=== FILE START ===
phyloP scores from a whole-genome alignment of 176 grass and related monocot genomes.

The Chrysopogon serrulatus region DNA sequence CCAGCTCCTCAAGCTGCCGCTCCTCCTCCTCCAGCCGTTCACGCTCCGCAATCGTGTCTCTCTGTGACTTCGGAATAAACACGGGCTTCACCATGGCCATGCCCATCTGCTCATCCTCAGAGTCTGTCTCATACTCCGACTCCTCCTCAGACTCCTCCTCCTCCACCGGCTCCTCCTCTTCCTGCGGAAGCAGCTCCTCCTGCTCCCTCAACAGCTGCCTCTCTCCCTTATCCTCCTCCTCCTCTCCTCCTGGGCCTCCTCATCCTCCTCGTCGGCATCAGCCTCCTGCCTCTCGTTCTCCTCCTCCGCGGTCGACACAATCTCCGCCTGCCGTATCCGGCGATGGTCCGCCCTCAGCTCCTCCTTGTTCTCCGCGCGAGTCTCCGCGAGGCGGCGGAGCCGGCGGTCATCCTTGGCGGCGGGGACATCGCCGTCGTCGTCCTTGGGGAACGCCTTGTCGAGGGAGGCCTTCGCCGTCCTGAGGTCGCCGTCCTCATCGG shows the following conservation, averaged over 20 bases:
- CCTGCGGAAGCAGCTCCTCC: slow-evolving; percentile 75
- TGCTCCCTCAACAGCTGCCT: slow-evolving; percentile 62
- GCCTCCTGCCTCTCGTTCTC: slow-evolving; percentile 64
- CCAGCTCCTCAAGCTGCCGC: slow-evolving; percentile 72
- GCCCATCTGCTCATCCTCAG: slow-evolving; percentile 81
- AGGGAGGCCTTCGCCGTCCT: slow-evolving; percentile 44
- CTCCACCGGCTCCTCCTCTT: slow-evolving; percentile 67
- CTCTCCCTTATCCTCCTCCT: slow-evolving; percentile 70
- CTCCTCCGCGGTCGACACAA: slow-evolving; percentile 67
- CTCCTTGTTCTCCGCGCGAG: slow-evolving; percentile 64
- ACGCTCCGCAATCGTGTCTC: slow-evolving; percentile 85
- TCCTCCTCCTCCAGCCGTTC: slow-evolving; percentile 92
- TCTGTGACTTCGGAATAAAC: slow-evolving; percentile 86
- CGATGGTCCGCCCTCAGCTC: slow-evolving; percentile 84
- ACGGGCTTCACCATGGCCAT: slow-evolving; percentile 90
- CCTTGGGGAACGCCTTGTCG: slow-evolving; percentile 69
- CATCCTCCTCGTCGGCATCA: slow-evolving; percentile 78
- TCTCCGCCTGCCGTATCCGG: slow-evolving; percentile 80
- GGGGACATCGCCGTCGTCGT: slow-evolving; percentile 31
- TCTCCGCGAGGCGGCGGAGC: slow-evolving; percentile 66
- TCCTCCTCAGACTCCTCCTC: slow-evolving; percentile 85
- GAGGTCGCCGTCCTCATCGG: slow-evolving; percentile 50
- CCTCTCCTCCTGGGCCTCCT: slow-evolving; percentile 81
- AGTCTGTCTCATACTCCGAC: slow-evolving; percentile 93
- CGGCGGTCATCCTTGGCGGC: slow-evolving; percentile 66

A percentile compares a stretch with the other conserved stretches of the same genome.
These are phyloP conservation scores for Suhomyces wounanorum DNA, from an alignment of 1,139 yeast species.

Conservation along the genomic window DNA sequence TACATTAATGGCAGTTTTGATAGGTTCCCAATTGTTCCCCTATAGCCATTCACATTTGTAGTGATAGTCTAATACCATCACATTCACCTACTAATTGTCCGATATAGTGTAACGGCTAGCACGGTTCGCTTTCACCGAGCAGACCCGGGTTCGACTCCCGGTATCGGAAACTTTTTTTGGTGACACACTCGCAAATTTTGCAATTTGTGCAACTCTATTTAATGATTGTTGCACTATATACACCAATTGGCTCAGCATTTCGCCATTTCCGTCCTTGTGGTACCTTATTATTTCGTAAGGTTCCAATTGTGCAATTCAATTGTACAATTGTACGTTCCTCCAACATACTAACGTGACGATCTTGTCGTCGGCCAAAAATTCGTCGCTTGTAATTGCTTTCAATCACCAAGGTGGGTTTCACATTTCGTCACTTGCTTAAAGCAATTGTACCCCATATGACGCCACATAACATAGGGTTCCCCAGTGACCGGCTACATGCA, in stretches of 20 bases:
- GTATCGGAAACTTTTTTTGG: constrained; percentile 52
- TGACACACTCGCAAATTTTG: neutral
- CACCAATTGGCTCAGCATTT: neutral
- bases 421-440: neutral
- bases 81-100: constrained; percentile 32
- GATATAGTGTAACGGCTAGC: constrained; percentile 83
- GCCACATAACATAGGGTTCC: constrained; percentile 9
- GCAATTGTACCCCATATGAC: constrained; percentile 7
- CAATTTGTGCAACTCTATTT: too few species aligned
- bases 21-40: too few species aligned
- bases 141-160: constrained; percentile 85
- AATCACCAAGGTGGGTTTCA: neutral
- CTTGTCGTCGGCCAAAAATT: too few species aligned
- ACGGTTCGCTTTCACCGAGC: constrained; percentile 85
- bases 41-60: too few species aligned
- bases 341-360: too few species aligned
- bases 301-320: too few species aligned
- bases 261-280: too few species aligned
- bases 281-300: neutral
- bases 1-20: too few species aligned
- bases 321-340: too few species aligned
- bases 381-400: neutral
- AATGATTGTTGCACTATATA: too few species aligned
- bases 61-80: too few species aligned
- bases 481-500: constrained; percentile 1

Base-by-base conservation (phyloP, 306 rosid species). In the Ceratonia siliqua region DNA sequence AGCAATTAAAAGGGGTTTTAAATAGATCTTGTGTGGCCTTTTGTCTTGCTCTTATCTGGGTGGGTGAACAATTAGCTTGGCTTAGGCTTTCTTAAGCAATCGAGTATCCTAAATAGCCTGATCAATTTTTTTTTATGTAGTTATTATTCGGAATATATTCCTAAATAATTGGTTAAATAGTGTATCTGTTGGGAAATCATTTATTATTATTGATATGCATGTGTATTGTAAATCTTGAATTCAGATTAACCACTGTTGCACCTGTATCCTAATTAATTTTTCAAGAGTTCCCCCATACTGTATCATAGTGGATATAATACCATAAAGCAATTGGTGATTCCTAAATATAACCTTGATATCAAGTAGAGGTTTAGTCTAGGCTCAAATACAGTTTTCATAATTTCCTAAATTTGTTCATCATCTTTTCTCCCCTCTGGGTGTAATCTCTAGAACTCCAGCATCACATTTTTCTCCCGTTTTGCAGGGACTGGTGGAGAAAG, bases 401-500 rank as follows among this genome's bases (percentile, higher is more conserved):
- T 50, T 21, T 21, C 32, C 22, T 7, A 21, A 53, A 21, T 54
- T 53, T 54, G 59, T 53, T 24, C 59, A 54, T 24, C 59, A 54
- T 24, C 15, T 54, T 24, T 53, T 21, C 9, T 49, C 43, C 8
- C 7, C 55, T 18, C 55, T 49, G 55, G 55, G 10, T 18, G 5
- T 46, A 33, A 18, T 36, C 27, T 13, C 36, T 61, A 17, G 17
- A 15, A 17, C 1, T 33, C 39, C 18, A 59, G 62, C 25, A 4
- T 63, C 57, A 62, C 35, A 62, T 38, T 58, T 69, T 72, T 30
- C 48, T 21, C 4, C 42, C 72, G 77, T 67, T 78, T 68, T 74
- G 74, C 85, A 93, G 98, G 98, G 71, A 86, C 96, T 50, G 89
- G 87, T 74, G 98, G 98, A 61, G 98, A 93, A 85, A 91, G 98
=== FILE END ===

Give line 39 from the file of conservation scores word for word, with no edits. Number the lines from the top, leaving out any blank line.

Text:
- CAATTTGTGCAACTCTATTT: too few species aligned